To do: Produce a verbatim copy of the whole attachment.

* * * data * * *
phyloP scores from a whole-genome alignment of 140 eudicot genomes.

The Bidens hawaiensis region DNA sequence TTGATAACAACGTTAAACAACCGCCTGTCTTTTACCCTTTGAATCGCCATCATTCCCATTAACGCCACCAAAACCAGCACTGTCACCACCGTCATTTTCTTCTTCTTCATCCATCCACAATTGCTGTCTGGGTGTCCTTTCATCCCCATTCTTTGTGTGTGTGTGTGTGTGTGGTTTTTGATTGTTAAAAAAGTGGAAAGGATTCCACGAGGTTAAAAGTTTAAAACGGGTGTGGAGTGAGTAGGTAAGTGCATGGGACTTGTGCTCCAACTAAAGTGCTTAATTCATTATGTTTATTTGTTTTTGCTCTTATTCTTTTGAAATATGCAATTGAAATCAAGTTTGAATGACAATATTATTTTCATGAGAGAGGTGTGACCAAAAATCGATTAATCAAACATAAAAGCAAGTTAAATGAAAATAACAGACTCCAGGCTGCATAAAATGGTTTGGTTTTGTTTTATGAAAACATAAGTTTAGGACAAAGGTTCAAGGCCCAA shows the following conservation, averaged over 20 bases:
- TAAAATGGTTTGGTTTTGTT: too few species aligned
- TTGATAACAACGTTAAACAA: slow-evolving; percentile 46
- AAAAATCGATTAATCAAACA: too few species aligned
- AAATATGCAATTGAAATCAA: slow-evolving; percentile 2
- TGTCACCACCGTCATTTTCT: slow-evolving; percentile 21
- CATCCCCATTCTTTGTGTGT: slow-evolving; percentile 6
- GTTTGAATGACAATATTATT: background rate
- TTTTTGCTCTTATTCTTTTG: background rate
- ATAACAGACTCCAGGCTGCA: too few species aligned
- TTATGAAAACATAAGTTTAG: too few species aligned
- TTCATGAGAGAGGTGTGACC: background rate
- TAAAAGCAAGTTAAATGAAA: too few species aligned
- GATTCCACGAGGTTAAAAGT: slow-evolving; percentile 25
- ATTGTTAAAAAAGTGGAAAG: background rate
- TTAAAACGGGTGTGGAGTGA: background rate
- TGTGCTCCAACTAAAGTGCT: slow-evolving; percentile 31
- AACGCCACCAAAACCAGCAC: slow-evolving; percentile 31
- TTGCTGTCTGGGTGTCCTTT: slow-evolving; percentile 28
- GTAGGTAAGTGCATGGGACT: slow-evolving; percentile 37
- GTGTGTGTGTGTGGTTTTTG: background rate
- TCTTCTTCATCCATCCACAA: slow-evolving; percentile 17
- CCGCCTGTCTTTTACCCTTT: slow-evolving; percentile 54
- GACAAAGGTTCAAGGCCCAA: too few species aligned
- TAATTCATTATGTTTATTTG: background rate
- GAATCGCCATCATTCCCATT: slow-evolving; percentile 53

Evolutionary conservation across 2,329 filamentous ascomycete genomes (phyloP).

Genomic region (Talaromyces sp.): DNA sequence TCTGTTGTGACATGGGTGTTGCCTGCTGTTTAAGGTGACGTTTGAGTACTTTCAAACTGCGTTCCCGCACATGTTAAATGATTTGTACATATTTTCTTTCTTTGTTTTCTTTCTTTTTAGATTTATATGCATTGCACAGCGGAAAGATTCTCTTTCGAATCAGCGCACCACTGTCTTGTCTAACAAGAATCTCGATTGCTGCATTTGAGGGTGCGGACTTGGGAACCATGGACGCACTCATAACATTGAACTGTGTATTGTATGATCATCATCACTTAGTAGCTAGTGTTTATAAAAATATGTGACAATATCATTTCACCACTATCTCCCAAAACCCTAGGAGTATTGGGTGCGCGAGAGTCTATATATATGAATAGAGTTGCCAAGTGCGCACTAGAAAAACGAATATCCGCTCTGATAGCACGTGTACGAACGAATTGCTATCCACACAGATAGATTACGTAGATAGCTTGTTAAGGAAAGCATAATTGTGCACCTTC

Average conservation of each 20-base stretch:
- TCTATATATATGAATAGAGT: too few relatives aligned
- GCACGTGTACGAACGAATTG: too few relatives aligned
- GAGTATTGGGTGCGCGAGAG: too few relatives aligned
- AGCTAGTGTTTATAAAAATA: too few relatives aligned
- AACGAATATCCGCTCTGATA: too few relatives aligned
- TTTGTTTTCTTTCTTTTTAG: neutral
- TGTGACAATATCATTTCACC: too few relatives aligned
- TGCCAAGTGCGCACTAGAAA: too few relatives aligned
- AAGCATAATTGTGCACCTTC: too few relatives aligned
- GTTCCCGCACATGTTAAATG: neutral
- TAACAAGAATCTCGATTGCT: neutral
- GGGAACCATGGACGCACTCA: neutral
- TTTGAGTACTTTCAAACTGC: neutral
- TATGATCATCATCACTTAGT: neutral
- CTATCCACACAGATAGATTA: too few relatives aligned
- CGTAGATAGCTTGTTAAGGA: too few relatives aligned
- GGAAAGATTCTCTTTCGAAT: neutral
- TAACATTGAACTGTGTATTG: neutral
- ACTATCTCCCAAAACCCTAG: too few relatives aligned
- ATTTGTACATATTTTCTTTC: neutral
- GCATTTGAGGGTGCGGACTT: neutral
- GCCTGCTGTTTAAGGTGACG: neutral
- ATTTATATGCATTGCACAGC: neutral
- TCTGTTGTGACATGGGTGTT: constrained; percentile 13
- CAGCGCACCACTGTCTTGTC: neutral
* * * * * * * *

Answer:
phyloP scores from a whole-genome alignment of 140 eudicot genomes.

The Bidens hawaiensis region DNA sequence TTGATAACAACGTTAAACAACCGCCTGTCTTTTACCCTTTGAATCGCCATCATTCCCATTAACGCCACCAAAACCAGCACTGTCACCACCGTCATTTTCTTCTTCTTCATCCATCCACAATTGCTGTCTGGGTGTCCTTTCATCCCCATTCTTTGTGTGTGTGTGTGTGTGTGGTTTTTGATTGTTAAAAAAGTGGAAAGGATTCCACGAGGTTAAAAGTTTAAAACGGGTGTGGAGTGAGTAGGTAAGTGCATGGGACTTGTGCTCCAACTAAAGTGCTTAATTCATTATGTTTATTTGTTTTTGCTCTTATTCTTTTGAAATATGCAATTGAAATCAAGTTTGAATGACAATATTATTTTCATGAGAGAGGTGTGACCAAAAATCGATTAATCAAACATAAAAGCAAGTTAAATGAAAATAACAGACTCCAGGCTGCATAAAATGGTTTGGTTTTGTTTTATGAAAACATAAGTTTAGGACAAAGGTTCAAGGCCCAA shows the following conservation, averaged over 20 bases:
- TAAAATGGTTTGGTTTTGTT: too few species aligned
- TTGATAACAACGTTAAACAA: slow-evolving; percentile 46
- AAAAATCGATTAATCAAACA: too few species aligned
- AAATATGCAATTGAAATCAA: slow-evolving; percentile 2
- TGTCACCACCGTCATTTTCT: slow-evolving; percentile 21
- CATCCCCATTCTTTGTGTGT: slow-evolving; percentile 6
- GTTTGAATGACAATATTATT: background rate
- TTTTTGCTCTTATTCTTTTG: background rate
- ATAACAGACTCCAGGCTGCA: too few species aligned
- TTATGAAAACATAAGTTTAG: too few species aligned
- TTCATGAGAGAGGTGTGACC: background rate
- TAAAAGCAAGTTAAATGAAA: too few species aligned
- GATTCCACGAGGTTAAAAGT: slow-evolving; percentile 25
- ATTGTTAAAAAAGTGGAAAG: background rate
- TTAAAACGGGTGTGGAGTGA: background rate
- TGTGCTCCAACTAAAGTGCT: slow-evolving; percentile 31
- AACGCCACCAAAACCAGCAC: slow-evolving; percentile 31
- TTGCTGTCTGGGTGTCCTTT: slow-evolving; percentile 28
- GTAGGTAAGTGCATGGGACT: slow-evolving; percentile 37
- GTGTGTGTGTGTGGTTTTTG: background rate
- TCTTCTTCATCCATCCACAA: slow-evolving; percentile 17
- CCGCCTGTCTTTTACCCTTT: slow-evolving; percentile 54
- GACAAAGGTTCAAGGCCCAA: too few species aligned
- TAATTCATTATGTTTATTTG: background rate
- GAATCGCCATCATTCCCATT: slow-evolving; percentile 53

Evolutionary conservation across 2,329 filamentous ascomycete genomes (phyloP).

Genomic region (Talaromyces sp.): DNA sequence TCTGTTGTGACATGGGTGTTGCCTGCTGTTTAAGGTGACGTTTGAGTACTTTCAAACTGCGTTCCCGCACATGTTAAATGATTTGTACATATTTTCTTTCTTTGTTTTCTTTCTTTTTAGATTTATATGCATTGCACAGCGGAAAGATTCTCTTTCGAATCAGCGCACCACTGTCTTGTCTAACAAGAATCTCGATTGCTGCATTTGAGGGTGCGGACTTGGGAACCATGGACGCACTCATAACATTGAACTGTGTATTGTATGATCATCATCACTTAGTAGCTAGTGTTTATAAAAATATGTGACAATATCATTTCACCACTATCTCCCAAAACCCTAGGAGTATTGGGTGCGCGAGAGTCTATATATATGAATAGAGTTGCCAAGTGCGCACTAGAAAAACGAATATCCGCTCTGATAGCACGTGTACGAACGAATTGCTATCCACACAGATAGATTACGTAGATAGCTTGTTAAGGAAAGCATAATTGTGCACCTTC

Average conservation of each 20-base stretch:
- TCTATATATATGAATAGAGT: too few relatives aligned
- GCACGTGTACGAACGAATTG: too few relatives aligned
- GAGTATTGGGTGCGCGAGAG: too few relatives aligned
- AGCTAGTGTTTATAAAAATA: too few relatives aligned
- AACGAATATCCGCTCTGATA: too few relatives aligned
- TTTGTTTTCTTTCTTTTTAG: neutral
- TGTGACAATATCATTTCACC: too few relatives aligned
- TGCCAAGTGCGCACTAGAAA: too few relatives aligned
- AAGCATAATTGTGCACCTTC: too few relatives aligned
- GTTCCCGCACATGTTAAATG: neutral
- TAACAAGAATCTCGATTGCT: neutral
- GGGAACCATGGACGCACTCA: neutral
- TTTGAGTACTTTCAAACTGC: neutral
- TATGATCATCATCACTTAGT: neutral
- CTATCCACACAGATAGATTA: too few relatives aligned
- CGTAGATAGCTTGTTAAGGA: too few relatives aligned
- GGAAAGATTCTCTTTCGAAT: neutral
- TAACATTGAACTGTGTATTG: neutral
- ACTATCTCCCAAAACCCTAG: too few relatives aligned
- ATTTGTACATATTTTCTTTC: neutral
- GCATTTGAGGGTGCGGACTT: neutral
- GCCTGCTGTTTAAGGTGACG: neutral
- ATTTATATGCATTGCACAGC: neutral
- TCTGTTGTGACATGGGTGTT: constrained; percentile 13
- CAGCGCACCACTGTCTTGTC: neutral